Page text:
The bill contains provisions that would protect the privacy of American citizens, promote cross-border data flow, provide adequate tools for law enforcement, and enhance the nation’s global trade agenda. …S. 2986/H.R. 5323 would require U.S. law enforcement agencies to obtain a warrant for the content of electronic communications stored with electronic communications service providers and remote computing service providers.  The legal framework will allow authorities to obtain the electronic communications of U.S. persons, regardless of where those communications are located.  …S. 2986/H.R. 5323 reforms the MLAT process and provides greater accessibility, transparency, and accountability by requiring the attorney general to create an online docketing system for MLAT requests and publish new statistics on the number of such requests. …ICPA strikes the right balance between the legitimate needs of law enforcement and the privacy of American citizens, while enhancing international agreements.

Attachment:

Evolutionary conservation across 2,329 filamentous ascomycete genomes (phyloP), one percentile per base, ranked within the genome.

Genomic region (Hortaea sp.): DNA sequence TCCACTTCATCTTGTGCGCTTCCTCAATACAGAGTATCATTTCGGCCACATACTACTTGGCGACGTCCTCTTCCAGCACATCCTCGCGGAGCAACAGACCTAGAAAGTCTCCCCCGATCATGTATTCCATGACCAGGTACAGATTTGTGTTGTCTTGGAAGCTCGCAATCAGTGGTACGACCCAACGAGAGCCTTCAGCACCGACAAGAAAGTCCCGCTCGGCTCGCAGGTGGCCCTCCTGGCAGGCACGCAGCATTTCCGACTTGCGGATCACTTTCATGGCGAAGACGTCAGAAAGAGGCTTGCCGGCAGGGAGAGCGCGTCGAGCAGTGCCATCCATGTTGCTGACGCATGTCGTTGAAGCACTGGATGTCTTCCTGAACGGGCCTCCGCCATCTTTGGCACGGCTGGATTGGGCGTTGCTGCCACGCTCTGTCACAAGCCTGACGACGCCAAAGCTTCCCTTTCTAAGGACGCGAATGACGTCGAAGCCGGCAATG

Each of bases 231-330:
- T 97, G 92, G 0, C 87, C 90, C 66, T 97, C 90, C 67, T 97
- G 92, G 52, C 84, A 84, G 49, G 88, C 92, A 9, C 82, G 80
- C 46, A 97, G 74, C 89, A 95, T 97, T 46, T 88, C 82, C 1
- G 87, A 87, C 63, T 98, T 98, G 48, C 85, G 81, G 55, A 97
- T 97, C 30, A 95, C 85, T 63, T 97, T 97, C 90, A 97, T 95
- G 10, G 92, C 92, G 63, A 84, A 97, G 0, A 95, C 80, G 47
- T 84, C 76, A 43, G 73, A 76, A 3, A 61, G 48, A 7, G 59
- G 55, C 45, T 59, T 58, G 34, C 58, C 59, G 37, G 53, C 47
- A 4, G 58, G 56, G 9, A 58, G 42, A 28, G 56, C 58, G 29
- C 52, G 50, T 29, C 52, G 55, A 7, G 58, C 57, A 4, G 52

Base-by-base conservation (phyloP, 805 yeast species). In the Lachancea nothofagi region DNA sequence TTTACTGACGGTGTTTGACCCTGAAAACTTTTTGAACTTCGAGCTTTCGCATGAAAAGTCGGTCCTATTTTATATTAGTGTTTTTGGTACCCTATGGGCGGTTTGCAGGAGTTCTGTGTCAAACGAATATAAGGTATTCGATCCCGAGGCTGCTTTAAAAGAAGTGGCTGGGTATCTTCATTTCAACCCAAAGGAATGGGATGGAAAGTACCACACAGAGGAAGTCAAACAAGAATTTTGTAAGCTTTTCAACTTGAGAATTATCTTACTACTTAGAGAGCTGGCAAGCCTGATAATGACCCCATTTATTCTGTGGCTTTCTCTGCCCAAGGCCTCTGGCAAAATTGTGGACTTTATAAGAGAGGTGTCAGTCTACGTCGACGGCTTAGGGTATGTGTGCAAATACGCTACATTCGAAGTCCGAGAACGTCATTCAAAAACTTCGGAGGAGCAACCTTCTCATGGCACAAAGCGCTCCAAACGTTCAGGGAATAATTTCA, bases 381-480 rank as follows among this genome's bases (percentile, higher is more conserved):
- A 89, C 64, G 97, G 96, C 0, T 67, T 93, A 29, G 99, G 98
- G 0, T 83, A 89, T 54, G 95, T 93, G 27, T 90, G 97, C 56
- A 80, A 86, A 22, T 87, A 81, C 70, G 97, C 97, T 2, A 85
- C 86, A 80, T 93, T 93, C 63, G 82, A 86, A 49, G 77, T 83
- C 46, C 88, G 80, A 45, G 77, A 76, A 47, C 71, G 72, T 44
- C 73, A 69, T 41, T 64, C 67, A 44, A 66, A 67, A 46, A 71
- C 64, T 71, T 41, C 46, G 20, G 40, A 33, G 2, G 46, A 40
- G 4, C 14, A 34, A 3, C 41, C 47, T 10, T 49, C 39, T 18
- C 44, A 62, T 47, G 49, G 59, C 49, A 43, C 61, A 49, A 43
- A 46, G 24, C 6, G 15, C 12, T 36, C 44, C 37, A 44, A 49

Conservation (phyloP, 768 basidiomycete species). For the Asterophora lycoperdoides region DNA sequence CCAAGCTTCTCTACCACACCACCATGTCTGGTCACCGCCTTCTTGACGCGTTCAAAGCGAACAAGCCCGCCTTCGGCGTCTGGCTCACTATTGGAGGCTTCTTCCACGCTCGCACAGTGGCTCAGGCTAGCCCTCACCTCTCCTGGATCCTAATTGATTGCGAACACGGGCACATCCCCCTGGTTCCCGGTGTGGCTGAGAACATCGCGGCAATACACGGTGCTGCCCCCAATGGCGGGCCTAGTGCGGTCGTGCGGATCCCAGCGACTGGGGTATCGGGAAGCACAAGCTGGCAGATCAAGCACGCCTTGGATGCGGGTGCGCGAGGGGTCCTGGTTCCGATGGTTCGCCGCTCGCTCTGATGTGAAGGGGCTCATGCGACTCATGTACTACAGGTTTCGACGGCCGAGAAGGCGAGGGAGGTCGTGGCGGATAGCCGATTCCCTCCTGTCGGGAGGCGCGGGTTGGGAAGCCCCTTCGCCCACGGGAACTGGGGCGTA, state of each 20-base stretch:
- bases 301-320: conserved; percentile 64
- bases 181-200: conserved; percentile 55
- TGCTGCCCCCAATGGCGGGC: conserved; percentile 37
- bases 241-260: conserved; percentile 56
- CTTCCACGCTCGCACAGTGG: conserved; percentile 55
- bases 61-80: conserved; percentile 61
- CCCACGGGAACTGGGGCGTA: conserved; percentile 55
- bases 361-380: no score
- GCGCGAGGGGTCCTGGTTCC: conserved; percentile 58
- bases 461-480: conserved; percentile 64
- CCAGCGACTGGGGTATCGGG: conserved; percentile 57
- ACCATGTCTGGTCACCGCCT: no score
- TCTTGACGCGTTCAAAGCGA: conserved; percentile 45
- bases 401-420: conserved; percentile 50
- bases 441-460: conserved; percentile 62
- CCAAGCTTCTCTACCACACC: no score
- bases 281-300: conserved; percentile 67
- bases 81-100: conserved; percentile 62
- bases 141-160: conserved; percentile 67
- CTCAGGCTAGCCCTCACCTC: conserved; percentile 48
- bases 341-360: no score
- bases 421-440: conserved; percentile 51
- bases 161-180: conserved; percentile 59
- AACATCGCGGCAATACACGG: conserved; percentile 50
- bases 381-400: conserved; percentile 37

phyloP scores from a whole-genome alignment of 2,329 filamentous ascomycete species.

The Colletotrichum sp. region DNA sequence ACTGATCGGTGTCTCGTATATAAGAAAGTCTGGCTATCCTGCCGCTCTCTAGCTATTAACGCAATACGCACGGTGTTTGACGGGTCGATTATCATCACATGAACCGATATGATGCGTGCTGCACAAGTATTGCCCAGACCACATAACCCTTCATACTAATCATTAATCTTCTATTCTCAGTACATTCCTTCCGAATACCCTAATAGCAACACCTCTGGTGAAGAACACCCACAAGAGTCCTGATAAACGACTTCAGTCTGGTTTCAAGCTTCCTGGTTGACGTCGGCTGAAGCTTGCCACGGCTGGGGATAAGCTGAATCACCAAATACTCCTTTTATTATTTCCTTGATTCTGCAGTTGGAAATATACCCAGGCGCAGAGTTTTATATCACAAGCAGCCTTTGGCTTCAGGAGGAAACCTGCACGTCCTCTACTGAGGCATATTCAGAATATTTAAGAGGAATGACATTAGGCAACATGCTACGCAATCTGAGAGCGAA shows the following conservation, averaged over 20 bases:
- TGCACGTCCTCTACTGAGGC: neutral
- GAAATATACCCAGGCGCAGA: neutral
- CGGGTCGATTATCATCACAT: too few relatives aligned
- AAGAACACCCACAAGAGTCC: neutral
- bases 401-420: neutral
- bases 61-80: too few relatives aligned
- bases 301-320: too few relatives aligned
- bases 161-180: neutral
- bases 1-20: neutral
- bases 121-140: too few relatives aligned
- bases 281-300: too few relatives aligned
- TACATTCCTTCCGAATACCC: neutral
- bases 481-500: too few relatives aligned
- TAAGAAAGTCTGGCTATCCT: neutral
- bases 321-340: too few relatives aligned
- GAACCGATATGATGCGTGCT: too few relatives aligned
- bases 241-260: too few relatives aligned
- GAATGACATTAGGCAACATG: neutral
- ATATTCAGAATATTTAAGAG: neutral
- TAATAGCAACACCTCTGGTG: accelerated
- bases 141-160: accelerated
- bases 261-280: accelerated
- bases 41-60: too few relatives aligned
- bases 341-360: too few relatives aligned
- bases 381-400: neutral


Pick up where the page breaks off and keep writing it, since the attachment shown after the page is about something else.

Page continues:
Having looked at a specific example of how to enable effective law enforcement while also protecting civil liberties, let’s now zoom out and consider the big picture.

One of the problems in our system is that there are too many laws. Not just too many laws, but laws that are capricious and impossible to understand.

This is why Harvey Silverglate wrote Three Felonies a Day to describe how normal, law-abiding people unintentionally commit crimes (that shouldn’t be crimes).

Here’s a video interview from Reason with Mr. Silverglate.